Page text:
The Crimean Khanate became notorious for its brutal and perpetual slave raids into East Slavic lands, in which tens of thousands of people were captured annually on Russian, Polish-Lithuanian and later Ukrainian territories. The Crimean-Nogai raids made up the Khanate’s economy through a massive slave trade with the Ottoman Empire and the Middle East. They also caused vast steppe territories, known as the Wild Fields, to be unpopulated for centuries.

As the Tsardom of Russia grew stronger, one of the most vital issues for its rulers was to protect the southern borders against the raids. For this purpose, Moscow accepted the loyalty of Cossack-ruled Zaporizhian Sich, which also proved to be a defining moment in the formation of present-day Ukraine.

The Russian Empire eventually did away with its historical rival in the 18th century as a result of several victorious Russo-Turkish wars. As part of the 1774 Kuchuk-Kainarji peace treaty the Crimean Khanate aligned itself with Russia, but Catherine the Great soon annexed its lands, giving them a historic Greek name of Taurida.

The City of Sevastopol on the Black Sea shore, the Crimea.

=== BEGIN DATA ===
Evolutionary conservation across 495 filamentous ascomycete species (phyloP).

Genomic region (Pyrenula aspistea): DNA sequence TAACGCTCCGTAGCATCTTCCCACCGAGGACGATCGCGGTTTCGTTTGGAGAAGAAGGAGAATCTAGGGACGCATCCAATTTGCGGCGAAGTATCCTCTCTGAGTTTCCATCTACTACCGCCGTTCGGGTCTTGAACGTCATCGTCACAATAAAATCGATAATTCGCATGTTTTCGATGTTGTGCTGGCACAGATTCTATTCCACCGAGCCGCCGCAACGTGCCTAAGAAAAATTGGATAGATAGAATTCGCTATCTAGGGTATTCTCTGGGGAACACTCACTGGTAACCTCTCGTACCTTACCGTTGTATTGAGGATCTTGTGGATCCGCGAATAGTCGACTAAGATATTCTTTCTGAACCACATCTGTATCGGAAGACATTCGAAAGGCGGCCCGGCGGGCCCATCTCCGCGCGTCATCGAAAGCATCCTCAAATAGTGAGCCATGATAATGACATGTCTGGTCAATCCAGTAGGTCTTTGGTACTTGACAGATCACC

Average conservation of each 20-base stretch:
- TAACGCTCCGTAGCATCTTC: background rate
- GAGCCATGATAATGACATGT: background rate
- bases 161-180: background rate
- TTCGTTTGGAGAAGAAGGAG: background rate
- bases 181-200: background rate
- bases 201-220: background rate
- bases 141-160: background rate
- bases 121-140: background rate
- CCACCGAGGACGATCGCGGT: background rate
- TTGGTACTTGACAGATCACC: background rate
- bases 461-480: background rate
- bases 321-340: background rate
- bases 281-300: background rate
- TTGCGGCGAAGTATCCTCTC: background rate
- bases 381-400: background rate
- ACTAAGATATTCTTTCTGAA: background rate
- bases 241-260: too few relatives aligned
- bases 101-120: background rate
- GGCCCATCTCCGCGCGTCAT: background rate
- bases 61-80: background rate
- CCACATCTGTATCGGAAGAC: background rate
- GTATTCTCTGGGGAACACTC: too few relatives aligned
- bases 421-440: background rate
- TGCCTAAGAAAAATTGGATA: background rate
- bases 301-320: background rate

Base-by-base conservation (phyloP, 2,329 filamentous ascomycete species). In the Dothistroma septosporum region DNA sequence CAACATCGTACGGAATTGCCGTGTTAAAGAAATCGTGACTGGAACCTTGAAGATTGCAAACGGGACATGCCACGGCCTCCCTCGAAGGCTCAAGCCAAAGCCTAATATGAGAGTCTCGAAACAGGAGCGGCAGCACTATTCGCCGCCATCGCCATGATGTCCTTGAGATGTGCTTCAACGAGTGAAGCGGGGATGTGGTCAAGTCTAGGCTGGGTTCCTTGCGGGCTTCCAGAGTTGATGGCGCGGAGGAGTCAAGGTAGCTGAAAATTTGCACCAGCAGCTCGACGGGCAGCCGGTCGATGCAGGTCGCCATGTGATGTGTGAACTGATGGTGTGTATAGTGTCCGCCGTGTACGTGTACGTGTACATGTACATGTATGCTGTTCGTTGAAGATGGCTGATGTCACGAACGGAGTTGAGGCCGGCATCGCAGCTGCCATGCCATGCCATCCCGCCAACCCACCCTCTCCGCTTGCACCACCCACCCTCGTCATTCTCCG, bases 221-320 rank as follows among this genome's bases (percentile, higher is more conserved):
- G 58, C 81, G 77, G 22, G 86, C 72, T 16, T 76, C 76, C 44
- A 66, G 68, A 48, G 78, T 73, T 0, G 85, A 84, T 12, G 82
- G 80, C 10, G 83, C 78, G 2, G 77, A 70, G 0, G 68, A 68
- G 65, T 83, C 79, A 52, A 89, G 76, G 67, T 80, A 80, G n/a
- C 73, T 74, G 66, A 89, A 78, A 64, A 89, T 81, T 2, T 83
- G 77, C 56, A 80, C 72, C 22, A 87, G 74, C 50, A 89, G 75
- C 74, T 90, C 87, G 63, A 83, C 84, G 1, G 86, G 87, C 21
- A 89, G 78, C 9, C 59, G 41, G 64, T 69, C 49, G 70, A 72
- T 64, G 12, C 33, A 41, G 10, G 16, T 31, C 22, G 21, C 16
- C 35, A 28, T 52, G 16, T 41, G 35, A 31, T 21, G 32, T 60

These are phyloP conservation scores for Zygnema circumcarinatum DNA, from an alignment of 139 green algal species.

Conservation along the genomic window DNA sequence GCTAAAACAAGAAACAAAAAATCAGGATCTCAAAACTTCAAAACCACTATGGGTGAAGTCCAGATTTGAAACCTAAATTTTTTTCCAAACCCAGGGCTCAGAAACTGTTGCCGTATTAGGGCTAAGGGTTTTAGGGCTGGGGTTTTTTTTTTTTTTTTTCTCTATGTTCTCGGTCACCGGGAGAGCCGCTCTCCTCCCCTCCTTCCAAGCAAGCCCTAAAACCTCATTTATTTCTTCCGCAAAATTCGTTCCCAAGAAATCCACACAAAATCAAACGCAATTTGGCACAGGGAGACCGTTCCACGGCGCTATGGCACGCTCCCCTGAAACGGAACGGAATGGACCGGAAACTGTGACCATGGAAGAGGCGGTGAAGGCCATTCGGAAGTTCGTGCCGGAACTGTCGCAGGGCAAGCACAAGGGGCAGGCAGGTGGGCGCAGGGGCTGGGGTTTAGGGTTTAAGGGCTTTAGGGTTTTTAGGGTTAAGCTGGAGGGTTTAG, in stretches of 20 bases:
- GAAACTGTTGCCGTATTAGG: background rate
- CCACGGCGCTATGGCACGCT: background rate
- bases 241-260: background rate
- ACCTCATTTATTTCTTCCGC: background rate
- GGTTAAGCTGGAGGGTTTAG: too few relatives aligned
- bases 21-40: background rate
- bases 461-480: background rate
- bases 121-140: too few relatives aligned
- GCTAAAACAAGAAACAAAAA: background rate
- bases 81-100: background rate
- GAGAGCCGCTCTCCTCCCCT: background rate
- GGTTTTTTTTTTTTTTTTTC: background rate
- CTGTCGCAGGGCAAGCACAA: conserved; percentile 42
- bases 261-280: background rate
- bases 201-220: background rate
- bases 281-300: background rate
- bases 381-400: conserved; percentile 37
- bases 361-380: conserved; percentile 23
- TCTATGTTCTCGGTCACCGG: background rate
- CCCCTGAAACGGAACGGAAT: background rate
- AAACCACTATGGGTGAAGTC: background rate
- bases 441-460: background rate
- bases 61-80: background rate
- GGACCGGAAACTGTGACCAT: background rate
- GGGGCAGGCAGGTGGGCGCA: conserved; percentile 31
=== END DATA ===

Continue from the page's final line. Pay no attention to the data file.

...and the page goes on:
During the Crimean War of 1853–1856, the peninsula again became a major theater of war. The Russian Empire lost the war to Ottoman Empire’s British and French allies following the bloody Siege of Sevastopol, but retained Crimea due to success on Turkish front. Despite the defeat and total devastation of the city, the heroic 11-month long defense of Sevastopol became known as an iconic event in Russian history, which has ever since been associated with the courage of the Russian military.

Later on during World War II, Sevastopol’s heroic struggle against Nazi Germany earned it the title of Hero City, reinforcing its special historic status for the Russians. As the war ended, the city had to be completely rebuilt for the second time in its history.